Up to 70% of Americans Are One Paycheck Away from Financial Ruin
If you feel like you are living paycheck to paycheck, you are not alone. It is estimated that up to 70% of Americans live paycheck to paycheck. That means 7 out of every 10 Americans are one or two missed checks away from financial ruin. Are there that many poor among us? Actually, no. You see, this problem is not just limited to low-income folks scraping by just below the poverty line. A significant portion of the paycheck-to-paycheck crowd are part of the ever-shrinking middle class.
Low-wage employment troubles Americans
Americans are concerned about the economy. In December 2013, an ABC News / Washington Post poll revealed 57% of Americans believe the government needs to do something to minimize the gap between the haves and the have-nots. Two-thirds of Americans were in favor of boosting the minimum wage, which finally puts to rest the notion that employers do not want to pay workers more. For the most part, that supposition is simply not true.
In the last year, there has been a huge push for Congress to increase the federal minimum wage from $7.25 per hour to $10.10 per hour in an effort to help some 28 million low-wage workers escape the clutches of poverty. And with good reason.
According to information released during the White House’s Raise the Wage campaign, the real-world value of minimum wage has decreased over the last 40 years. A minimum wage job simply does not provide the quality of life today that it would have provided a worker in 1968. With half of low-wage earners working full time, you can estimate that a substantial number of U.S. employees are earning less than $15,000 in pre-tax income. Nearly two-thirds of minimum wage earners are women. In 46 out of 50 states, women represent the greater number of minimum wage workers.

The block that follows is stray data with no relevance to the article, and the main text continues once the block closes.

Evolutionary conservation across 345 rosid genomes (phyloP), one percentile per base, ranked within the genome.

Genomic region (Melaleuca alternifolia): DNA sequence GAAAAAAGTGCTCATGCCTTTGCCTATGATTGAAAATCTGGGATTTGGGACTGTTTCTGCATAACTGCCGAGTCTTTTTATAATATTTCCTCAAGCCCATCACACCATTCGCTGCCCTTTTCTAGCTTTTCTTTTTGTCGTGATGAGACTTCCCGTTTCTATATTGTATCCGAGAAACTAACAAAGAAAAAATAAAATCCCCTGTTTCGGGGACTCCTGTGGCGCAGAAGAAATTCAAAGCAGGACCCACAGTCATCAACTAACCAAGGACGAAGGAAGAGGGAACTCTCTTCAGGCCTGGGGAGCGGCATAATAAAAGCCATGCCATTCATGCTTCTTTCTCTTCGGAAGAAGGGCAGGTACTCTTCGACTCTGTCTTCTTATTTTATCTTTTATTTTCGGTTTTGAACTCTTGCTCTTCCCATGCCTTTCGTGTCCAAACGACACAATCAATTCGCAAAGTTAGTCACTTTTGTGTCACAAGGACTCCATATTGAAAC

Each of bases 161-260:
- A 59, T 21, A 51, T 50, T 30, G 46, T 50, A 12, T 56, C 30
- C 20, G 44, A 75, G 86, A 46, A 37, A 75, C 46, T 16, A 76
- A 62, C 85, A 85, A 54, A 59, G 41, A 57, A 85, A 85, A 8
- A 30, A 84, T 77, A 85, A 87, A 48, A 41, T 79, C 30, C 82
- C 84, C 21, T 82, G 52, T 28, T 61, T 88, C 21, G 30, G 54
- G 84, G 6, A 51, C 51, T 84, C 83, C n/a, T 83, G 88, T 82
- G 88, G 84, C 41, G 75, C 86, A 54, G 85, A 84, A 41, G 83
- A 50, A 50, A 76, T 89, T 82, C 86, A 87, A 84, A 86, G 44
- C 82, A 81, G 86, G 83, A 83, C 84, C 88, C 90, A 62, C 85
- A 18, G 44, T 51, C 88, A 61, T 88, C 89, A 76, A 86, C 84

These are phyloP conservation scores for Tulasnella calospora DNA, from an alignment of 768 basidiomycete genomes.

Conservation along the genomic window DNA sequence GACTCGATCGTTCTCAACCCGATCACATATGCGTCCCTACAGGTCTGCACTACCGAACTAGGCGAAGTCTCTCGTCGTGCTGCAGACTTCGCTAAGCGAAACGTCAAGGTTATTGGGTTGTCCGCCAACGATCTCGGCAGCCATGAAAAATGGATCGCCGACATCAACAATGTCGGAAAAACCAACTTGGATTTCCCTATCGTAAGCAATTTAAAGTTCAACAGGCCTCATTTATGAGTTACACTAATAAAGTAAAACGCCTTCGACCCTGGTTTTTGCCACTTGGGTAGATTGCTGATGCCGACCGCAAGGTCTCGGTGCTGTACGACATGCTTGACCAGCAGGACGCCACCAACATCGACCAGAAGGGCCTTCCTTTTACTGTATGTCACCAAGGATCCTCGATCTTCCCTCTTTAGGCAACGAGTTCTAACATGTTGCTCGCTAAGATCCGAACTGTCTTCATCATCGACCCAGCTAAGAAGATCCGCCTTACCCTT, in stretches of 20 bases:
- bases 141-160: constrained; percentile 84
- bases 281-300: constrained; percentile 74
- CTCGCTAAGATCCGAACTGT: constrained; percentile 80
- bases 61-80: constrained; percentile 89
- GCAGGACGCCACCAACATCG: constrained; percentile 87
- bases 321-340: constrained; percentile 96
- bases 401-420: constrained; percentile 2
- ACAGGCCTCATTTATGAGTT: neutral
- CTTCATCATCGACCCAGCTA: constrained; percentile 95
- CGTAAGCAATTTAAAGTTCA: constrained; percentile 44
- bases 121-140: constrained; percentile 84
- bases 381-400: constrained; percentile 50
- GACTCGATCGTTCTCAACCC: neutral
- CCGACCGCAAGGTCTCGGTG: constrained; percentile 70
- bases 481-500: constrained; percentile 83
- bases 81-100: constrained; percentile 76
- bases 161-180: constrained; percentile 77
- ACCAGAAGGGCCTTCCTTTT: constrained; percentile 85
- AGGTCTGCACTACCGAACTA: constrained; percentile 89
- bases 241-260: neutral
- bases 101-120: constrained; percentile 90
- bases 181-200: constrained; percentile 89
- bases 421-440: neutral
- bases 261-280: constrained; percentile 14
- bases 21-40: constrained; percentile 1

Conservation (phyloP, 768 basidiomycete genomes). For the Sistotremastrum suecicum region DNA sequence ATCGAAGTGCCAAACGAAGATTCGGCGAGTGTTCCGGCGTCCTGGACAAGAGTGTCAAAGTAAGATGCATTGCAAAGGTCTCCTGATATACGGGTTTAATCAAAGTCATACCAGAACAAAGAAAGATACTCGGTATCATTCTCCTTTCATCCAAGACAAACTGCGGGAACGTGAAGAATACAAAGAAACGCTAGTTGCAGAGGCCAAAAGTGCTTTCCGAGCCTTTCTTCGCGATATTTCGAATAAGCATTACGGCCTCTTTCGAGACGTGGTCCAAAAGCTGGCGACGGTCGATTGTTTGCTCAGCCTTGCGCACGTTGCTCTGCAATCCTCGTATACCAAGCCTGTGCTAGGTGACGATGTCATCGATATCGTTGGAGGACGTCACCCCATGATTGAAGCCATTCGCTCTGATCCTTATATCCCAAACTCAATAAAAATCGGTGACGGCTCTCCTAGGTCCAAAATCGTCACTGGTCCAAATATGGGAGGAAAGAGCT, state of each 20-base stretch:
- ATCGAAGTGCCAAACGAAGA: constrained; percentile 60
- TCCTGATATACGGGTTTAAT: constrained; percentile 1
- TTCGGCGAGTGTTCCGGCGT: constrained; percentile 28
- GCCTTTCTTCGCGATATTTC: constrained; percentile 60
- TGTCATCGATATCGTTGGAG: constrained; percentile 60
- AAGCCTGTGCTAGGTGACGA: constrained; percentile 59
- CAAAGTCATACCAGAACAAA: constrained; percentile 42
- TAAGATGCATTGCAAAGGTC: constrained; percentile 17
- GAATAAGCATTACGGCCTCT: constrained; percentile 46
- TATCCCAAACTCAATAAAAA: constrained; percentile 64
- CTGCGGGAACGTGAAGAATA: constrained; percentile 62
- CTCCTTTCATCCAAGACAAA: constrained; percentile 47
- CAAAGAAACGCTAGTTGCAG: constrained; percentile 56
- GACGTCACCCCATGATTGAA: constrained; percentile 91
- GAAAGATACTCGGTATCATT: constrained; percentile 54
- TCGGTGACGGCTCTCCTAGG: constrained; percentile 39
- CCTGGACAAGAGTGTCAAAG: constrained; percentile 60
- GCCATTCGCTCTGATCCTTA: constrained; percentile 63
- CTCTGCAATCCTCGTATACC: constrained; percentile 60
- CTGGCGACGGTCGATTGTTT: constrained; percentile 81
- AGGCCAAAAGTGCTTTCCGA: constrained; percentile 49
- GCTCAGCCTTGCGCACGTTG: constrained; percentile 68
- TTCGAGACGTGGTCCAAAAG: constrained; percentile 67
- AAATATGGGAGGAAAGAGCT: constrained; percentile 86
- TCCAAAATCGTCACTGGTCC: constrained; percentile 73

Middle class and broke
A recent article on CNN Money reported one-third of Americans spend every dime they earn. Interestingly enough, two-thirds of middle class Americans are in the same boat. Yes, they earn more money, but they end up having to spend all of what they earn to cover expenses. That means that if the engine goes out on the car or a neighborhood kid inadvertently throws a rock through the window, most middle class and poor Americans would have to get a loan to fix the problem. That can be a loan from a bank, a friend, or a credit card. Either way, it may end up costing them more in the end than it has to, simply because they have no money set aside to handle unforeseen circumstances.
For most Americans, it’s getting harder and harder to save money. Only 44% of Americans report knowing how much they will need during retirement, according to a survey in USA Today. One-third of Americans have less than $1,000 saved for retirement. The survey also reported:
- 36% of U.S. workers have less than $1,000 saved
- 16% have $1,000 to $9,999 saved
- 8% of Americans have $10,000 to $24,999 saved
- 9% have $25,000 to $49,999 saved
- 9% have $50,000 to $99,999 saved
- 11% have $100,000 to $249,999 saved
- 11% have $250,000 or more saved
But then it’s difficult to plan for tomorrow when you are busy finding enough money to live through today.